Planet Hunters – Paper VIII

 – post by Ji Wang

Planet Hunters have just made another important contribution to our understanding of planets beyond the solar system! The paper entitled “PLANET HUNTERS. VIII. CHARACTERIZATION OF 41 LONG-PERIOD EXOPLANET CANDIDATES FROM KEPLER ARCHIVAL DATA” has been accepted for publication by the Astrophysical Journal. A preview paper can be found at the astro-ph archive: http://arxiv.org/abs/1512.02559. This work is made possible by many diligent and creative citizen scientists who are acknowledged on http://www.planethunters.org/#/acknowledgements.

The census of exoplanets is incomplete for orbital distances larger than 1 AU. In this new work, we present 41 long-period planet candidates in 38 systems identified by Planet Hunters based on Kepler archival data (Q0-Q17). Among them, 17 exhibit only one transit, 14 have two visible transits and 10 have more than three visible transits. The majority of the planet candidates in this work (75%) have orbital periods that correspond to distances of 1-3 AU from their host stars. In comparison, Earth and Mars are located at 1 and 1.5 AU, respectively. With the help of hundreds of thousands of eyes of planet hunters, we are starting to probe exoplanets at Mars distance and beyond.

The majority of these new planet candidates have 1-2 visible transits during Kepler’s 4.5 years’ life time and were therefore not prioritized by the automatic Kepler planet search pipeline, which requires at least 3 visible transits. These discoveries from the Planet Hunters project are complementary to the discoveries by the Kepler mission that focuses on planets located in and interior to the habitable zones of stars. The following figure best illustrates this point. The yellow points are previous PH detections and the red points are discoveries from the latest paper. We are pushing the limit for long-period planets that can be detected by the transit method!

Screen Shot 2015-12-08 at 10.25.33 PM

We conducted follow-up imaging and spectroscopic observations to validate and characterize planet host stars. These observations took place at some of the world’s biggest optical telescopes, including the two Keck 10-m telescopes on the summit of Mauna Kea in Hawaii, the 200-inch Hale telescope at the Palomar observatory, and a fully-robotic adaptive optics instrument, Robo-AO. In total, we obtained adaptive optics images for 33 stars to search for possible blending sources. We obtain high-resolution spectra for 6 stars to determine their physical properties. Thanks to these follow-up observations, 7 planet candidates have been validated including 3 planets with just a single transit (KIC-3558849c, KIC-5951458b, and KIC-8540376d), 3 planets with two transits (KIC-8540376c, KIC-9663113c, and KIC- 10525077b), and 1 planet with 4 transits (KIC-5437945c).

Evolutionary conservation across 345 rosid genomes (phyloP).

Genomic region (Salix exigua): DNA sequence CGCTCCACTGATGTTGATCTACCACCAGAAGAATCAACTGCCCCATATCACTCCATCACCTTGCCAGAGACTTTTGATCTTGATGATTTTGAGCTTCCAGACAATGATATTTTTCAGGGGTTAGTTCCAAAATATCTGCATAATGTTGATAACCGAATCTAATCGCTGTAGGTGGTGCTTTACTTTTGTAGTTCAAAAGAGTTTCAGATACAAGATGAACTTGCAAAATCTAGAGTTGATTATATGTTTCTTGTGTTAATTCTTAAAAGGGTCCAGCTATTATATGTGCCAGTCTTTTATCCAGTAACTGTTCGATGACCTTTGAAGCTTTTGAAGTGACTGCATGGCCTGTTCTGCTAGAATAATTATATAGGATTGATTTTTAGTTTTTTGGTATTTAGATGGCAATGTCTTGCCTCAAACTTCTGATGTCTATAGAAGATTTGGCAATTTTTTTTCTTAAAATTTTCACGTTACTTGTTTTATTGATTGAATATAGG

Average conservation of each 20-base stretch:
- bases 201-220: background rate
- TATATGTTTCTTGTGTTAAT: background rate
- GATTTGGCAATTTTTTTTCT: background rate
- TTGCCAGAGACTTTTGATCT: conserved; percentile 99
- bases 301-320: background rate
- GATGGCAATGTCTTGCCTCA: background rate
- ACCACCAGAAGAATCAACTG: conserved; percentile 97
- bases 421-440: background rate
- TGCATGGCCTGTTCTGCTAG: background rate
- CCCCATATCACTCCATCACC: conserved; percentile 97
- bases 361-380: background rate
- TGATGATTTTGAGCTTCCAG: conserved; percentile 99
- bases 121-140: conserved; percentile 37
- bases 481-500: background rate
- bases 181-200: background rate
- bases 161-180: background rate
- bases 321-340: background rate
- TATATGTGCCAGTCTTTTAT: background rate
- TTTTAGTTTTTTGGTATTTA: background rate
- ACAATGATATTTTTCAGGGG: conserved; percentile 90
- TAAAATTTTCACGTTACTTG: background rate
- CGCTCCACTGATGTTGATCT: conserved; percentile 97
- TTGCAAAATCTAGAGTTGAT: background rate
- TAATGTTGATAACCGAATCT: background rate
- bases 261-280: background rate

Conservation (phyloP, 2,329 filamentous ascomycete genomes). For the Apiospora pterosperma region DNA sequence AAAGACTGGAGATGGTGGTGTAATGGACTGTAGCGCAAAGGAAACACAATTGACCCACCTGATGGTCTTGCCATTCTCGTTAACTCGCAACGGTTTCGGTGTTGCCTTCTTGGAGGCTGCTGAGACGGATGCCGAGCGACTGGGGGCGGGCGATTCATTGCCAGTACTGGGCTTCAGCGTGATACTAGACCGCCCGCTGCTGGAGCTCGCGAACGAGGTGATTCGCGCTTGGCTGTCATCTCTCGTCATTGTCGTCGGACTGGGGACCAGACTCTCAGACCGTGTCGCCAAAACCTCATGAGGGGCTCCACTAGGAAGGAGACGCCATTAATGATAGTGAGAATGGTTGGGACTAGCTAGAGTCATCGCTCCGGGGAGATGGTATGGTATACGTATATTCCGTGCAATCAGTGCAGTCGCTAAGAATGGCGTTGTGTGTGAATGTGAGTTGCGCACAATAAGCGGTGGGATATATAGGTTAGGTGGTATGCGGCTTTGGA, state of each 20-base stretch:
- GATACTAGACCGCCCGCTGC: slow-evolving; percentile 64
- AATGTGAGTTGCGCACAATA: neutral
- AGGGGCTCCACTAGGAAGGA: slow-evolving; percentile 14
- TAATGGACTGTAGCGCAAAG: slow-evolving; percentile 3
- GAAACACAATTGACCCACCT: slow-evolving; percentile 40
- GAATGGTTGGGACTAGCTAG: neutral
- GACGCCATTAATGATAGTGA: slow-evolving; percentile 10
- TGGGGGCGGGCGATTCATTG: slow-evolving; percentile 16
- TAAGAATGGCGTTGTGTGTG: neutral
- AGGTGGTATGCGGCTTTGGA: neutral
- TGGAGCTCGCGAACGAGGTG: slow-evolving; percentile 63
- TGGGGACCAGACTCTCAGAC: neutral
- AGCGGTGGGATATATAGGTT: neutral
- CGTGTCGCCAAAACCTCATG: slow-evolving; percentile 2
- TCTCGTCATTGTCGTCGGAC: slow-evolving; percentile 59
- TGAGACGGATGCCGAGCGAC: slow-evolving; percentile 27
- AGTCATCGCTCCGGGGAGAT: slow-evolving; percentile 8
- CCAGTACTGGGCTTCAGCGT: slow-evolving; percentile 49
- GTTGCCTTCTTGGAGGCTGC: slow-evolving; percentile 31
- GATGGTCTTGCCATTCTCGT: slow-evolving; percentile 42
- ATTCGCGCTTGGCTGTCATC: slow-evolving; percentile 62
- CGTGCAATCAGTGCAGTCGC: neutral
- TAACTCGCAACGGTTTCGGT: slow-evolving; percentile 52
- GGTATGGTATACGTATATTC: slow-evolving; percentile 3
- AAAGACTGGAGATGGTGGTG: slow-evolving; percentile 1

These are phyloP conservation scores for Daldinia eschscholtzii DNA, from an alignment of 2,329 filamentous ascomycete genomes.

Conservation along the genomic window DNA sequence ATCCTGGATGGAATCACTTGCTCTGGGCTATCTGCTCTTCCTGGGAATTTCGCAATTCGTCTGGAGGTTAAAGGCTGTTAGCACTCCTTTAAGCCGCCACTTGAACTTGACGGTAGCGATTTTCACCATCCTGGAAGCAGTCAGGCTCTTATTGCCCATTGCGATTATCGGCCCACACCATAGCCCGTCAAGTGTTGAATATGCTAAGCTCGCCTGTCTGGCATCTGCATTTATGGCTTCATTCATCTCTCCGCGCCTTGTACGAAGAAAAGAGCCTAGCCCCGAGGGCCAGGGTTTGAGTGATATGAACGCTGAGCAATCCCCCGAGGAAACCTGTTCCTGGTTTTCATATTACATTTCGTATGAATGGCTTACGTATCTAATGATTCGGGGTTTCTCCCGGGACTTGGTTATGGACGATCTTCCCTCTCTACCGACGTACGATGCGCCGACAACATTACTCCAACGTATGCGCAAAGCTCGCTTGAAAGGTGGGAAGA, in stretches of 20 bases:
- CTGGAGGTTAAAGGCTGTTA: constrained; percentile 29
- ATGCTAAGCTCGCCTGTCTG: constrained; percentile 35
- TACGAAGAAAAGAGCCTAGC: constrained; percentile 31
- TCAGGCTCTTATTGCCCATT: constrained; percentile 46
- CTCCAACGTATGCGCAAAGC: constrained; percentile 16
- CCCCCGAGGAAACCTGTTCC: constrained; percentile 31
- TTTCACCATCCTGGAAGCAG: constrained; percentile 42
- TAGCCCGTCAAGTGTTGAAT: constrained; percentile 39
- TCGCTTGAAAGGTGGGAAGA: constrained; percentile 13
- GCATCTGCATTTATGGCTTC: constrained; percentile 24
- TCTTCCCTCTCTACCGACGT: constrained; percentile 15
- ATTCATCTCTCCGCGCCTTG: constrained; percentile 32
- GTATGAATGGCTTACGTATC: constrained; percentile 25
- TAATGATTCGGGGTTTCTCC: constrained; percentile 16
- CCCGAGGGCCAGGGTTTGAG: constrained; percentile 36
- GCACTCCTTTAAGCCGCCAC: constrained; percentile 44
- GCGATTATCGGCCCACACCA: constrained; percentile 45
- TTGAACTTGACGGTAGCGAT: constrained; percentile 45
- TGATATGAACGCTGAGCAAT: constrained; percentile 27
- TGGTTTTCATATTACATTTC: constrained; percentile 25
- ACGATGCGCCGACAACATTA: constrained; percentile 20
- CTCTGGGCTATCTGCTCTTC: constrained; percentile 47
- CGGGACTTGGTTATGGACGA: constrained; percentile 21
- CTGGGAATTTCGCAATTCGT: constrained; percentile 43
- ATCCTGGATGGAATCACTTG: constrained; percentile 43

This work provides new information about the existence of additional planets at even wider separations. More than half of the long-period planets with at least three transits in this paper exhibit transit timing variations up to 41 hours, which suggest additional components that dynamically interact with the transiting planet candidates The long transiting timing variation, surpassing those of any previously known systems, elevates some discoveries in this work as truly exceptional. This was highlighted in the following quote from the paper: “Four systems have synodic transiting timing variation larger than 20 hours, making them the “queens” of transit variations as opposed to the 12-hr “king” system KOI-142.”

We now have more than 260,000 users and have analyzed more than 20,000,000 30-day light curves. The focus of the Planet Hunters now includes the K2 mission, and we expect that citizen scientists will find many more exciting and unexpected discoveries with the K2 data.

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4 responses to “Planet Hunters – Paper VIII”

  1. Art says :

    At least long-period planets create a lot of data points per transit.

    I wonder if Earth-sized long period planets leave a visible transit light curve. Who knows. Maybe a lot of systems are much more spread out than our Solar System and only have Mercury-sized planets.

    Can these Planet Hunters’ findings help to refine automatic transit detection programs?

  2. debrafischer says :

    These are all great questions. An earth-size long period planet would be very hard to see. I worry that the smoothing or processing of the data could further diminish this nearly invisible signals. It would be so great to see the planet architectures at wider separations!

    The automated programs are flagging these signals, but the false positive rate is so high that they currently require a few transits.

    The Kepler database still has a lot of great discoveries waiting to be made!

  3. Art says :

    So how long would it take to get validated planets into confirmed exoplanet list?

  4. debrafischer says :

    Even though many of these planets are large – between Neptune and Jupiter in radius – it will be hard to confirm them with radial velocity measurements because the host stars are so faint. Astronomers think of “validated” as already a good ranking – like “premier gold” status, but not quite “platinum”

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